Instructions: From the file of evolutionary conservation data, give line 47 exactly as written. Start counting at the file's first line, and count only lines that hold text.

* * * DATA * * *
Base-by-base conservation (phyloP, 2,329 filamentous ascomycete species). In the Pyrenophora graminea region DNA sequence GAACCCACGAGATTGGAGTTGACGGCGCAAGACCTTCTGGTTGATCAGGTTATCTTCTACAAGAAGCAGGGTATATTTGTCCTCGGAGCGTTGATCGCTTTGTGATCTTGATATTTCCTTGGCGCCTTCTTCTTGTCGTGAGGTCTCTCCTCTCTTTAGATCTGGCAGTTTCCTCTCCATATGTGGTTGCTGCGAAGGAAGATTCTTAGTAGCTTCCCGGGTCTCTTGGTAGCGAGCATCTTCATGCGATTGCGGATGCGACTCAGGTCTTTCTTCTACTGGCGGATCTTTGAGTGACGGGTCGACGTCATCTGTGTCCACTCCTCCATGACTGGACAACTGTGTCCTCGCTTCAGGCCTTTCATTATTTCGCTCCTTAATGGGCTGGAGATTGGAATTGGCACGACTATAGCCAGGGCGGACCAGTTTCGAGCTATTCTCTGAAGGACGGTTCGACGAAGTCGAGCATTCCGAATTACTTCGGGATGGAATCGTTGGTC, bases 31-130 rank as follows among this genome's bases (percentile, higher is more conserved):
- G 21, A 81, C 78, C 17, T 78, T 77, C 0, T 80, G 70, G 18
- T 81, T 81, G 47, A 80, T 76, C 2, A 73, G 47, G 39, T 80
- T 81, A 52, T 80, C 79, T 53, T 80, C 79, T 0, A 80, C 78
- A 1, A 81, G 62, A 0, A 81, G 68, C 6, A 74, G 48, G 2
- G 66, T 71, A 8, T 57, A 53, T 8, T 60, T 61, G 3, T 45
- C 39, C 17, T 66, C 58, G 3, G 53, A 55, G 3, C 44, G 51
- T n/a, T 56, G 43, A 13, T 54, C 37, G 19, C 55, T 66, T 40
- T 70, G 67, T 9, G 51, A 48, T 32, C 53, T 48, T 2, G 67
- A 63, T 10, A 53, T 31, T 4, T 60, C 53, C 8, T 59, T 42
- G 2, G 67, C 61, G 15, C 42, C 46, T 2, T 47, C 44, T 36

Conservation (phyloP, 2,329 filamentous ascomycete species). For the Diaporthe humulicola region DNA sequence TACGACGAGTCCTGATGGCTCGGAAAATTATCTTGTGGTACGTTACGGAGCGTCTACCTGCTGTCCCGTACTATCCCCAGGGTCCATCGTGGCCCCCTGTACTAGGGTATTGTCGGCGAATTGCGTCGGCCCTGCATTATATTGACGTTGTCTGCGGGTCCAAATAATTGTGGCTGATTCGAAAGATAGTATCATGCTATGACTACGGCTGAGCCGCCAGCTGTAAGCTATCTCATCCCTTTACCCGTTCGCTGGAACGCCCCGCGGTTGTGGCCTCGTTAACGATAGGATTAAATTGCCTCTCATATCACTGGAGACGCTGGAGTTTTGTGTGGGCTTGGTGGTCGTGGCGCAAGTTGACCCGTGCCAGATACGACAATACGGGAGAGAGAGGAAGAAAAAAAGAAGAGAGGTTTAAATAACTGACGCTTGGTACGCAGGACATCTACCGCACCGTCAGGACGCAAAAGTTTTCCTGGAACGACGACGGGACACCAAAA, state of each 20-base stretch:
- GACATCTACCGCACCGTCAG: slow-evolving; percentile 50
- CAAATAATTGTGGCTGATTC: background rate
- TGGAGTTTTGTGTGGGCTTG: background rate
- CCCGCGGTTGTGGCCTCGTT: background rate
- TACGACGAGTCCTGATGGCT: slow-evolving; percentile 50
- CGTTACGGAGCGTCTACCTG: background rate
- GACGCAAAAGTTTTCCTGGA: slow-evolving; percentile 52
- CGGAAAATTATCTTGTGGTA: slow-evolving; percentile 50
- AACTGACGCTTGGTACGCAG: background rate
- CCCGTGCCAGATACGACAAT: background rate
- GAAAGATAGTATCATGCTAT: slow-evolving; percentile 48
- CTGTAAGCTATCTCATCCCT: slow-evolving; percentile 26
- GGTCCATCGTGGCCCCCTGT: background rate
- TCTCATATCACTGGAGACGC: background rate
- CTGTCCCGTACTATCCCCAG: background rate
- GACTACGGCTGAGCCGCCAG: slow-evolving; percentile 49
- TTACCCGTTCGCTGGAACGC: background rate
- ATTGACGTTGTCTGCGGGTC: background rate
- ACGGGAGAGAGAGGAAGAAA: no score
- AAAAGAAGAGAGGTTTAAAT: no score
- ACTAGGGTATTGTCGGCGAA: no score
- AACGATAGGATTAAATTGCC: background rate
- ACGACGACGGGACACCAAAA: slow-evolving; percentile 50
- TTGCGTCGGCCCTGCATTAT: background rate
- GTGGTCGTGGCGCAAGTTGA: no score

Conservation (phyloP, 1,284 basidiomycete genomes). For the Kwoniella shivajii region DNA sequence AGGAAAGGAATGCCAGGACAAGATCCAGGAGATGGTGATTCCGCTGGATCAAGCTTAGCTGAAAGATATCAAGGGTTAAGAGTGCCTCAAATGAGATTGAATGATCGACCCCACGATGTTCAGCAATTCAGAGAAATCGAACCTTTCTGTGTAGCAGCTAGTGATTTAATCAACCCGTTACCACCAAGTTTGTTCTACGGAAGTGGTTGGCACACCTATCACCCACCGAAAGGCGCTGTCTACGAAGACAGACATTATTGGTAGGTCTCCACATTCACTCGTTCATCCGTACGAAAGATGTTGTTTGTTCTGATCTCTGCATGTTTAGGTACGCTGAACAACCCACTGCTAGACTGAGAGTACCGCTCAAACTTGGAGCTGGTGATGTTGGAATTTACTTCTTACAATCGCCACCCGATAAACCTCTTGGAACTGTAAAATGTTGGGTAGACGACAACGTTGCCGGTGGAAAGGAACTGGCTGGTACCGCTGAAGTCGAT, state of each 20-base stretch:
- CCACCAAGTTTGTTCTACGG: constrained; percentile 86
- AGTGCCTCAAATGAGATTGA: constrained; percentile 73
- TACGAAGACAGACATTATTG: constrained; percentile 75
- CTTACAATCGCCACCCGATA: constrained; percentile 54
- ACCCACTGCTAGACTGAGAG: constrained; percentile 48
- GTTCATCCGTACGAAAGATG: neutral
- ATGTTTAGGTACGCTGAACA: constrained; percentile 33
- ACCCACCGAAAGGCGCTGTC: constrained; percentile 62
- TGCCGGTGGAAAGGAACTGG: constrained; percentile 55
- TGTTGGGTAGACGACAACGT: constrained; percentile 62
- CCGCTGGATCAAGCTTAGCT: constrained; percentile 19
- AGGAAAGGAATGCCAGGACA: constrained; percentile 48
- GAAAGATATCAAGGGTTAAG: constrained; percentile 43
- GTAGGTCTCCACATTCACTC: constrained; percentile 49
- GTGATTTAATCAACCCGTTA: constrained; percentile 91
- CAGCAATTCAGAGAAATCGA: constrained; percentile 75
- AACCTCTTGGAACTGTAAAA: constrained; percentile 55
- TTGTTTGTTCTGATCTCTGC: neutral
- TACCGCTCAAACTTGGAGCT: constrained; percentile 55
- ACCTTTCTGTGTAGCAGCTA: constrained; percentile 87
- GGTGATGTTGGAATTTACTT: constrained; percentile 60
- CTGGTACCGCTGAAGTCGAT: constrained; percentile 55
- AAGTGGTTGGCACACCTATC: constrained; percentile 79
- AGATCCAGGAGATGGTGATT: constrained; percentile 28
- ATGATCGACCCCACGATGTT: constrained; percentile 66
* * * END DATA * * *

- TGCCGGTGGAAAGGAACTGG: constrained; percentile 55